ORIGINS OF TANGO
Much of Argentine Tango’s origins remain controversial till today. The word “Tango” most likely derived from an African language and described a place where slaves came together before being shipped. The Black slaves brought with them a ritual dance called Candombe.
Through close commercial links between Argentina and Europe new cultural trends, among them fashions in music and dance, found their way into Argentina. The first new European dance to reach Argentina around 1816 was the waltz, followed by the polka, mazurka and the schottische. Around 1850, the immensely popular Afro-Cuban habanera spread through Buenos Aires. Around the same time the musical genre Tango Analuz arrived in Buenos Aires. The Milonga, the predecessor of Tango, was originally a song to dance to. The rural form was quite slow and accompanied the song. The urban milonga was played and danced much faster. Milonga, habanera, waltz, polkas, mazurkas, and tango andaluz were part of the repertoire of many of the small musical groups or trio’s, which toured through Buenos Aires. The musicians, who taught themselves to play, performed at conventillos, dance halls, pubs and brothels for people to dance to. They played by ear and invented new melodies every evening – thus the music of Argentine Tango was born. At social events, ‘Milongas’, three different rhythms will be played and danced: the fast milonga, the moody tango and the tango vals.
From these small beginnings tango grew. At first it was only danced by the working class as tango was despised as vulgar by the Argentine middle and upper classes. This changed when tango came into France first through the port of Marseille, where Argentine sailors would dance with the local girls. Tango was the partner dance they preferred. But it was in 1912 that the Tango took Paris by storm and from there it conquered Europe and Russia.
1913 was the Year of the Tango all over the world. Tango was the partner dance everyone wanted to learn. In this year the Tango Teas began at the Waldorf Hotel in London, picking up the fashion of Tes Dansants from Paris, and a grand Tango ball held in the Selfridges department store was declared the event of the season. All of Europe was dancing the tango. The popularity of tango in Europe, and especially in Paris, made it an interesting and desirable partner dance for the upper and middle classes in Buenos Aires, and the tango was re-imported to Argentina for their benefit. As the middle and upper classes explored the tango they took it back to more respectable areas and refined it.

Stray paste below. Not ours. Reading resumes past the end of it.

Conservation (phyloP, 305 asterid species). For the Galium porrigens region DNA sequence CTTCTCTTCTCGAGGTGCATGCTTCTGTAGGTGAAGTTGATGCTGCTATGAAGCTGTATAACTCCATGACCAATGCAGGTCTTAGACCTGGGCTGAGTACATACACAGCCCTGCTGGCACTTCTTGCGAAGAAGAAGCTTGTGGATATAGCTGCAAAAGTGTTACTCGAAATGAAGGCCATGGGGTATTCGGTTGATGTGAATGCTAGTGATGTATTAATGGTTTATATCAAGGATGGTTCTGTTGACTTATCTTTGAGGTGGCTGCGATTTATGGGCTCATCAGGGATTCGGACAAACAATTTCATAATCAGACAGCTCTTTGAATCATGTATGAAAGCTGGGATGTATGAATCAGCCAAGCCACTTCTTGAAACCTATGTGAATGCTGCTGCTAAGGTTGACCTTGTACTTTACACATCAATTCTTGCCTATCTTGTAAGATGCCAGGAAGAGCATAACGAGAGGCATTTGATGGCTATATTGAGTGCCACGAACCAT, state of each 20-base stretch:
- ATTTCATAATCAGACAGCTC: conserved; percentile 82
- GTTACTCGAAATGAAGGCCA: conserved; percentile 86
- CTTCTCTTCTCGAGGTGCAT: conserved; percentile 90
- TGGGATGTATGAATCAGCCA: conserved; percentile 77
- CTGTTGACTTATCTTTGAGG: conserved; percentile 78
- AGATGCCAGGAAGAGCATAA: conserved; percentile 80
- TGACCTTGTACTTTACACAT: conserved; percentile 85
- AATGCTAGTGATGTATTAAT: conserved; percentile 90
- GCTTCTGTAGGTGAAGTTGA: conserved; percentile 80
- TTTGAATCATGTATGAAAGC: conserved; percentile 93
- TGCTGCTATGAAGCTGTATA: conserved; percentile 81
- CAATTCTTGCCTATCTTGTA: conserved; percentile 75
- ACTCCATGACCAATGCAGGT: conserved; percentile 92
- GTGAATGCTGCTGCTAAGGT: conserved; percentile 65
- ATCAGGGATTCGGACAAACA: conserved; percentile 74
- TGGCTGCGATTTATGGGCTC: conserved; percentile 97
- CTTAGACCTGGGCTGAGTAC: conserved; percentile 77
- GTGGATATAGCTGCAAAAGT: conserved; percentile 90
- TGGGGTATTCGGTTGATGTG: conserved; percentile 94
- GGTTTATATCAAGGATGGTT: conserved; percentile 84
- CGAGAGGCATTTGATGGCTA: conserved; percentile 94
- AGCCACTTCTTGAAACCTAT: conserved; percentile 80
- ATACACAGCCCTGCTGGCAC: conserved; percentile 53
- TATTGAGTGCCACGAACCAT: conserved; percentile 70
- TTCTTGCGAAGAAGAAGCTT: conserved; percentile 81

Around 1945 to 1950, tango was at its peak. Performance shows went around the world, where they became overnight sensations hits. A military coup in Argentina in 1955 lead to curfews being imposed, making nightlife impossible. This drove tango underground until 1980s when the shows Tango Argentino and Tango Tango went on tour and rekindled a new interest in tango in Argentina and world-wide which lasts till today.
Today tango is thriving in Argentina and throughout Europe with social dances, festivals and performances occurring around the world. Tango festivals attract large numbers of participants who go to learn tango, take part in social events and watch performances from leading exponents of the dance form. Influenced by changes in musical style, the participation of an international fan-base and cultural and political movements tango has continued to evolve so that there are now many different styles and genres of the dance including the traditional ‘milonguero’ style, tango nuevo (new tango) through to country specific interpretations such as Finnish tango.
Tango and the Political Economy of Passion, by Marta Savigliano
Tango: The Art History of Love: Robert Farris Thompson
Tango, by Isabal Muñoz and Évelyne Pieller
Tango, by Simon Collier (ed) Artemis Cooper, Maria Susana Azzi, Richard Martin and Ken Haaset
Paper Tangos by Julie Talyor
Golden Age (1917 – 1955)
Julio de Caro y su Sexteto Tipico
Francisco Canaro, 20 grandes exitos
Miguel Calo y su Orquesta Tipica
Juan D’ Arienzo
Carlos Di Sarli
After Golden Age
Gran Quinteto Real
Juan Jose Mosalini
Juan Jose Mossalini
Los Reyes del Tango
Bajafondo Tango Club
CDS THAT ARE EASY TO DANCE TO
Osvaldo Pugliese — Ausencia (EMI Odeon # 8 35886 2)
Miguel Caló — Al Compás del Corazon (EMI Reliquias)
Juan D’ Arienzo — El Esquinazo 1937-1938 (RCA 70 Años)
Carlos Di Sarli — Milonguero Viejo (Music Hall 10018-2)
Rodolfo Biagi — Sus Exitos con Alberto Amor (EMI Reliquias)
Anibal Troilo con Francisco Fiorentino — Troilo/Fiorentino (Solo Tango)
Orquesta Color Tango — Con Estilo Para Bailar, vol. 2 (Techno Disc)
Ricardo Tanturi con Enrique Campos — Una Emoción (Tango Argentino)
Osvaldo Fresedo con Roberto Ray — Tangos de Salon (Tango Argentino)
Ricardo Tanturi con Alberto Castillo — Tanturi/Castillo (Solo Tango)
Carlos Di Sarli con Jorge Duran — Porteño y Bailarín (Tango Argentino)
Osvaldo Pugliese — DeCaro por Pugliese (EMI)
Juan D’ Arienzo — De Pura Cepa 1935-1936 (RCA 70 Años)
Pedro Laurenz — Milonga de Mis Amores (El Bandoneon)
Notes and music choices selected by Dr Ute Scholl
Photo Credit: Marco de Groot ‘Habaneros’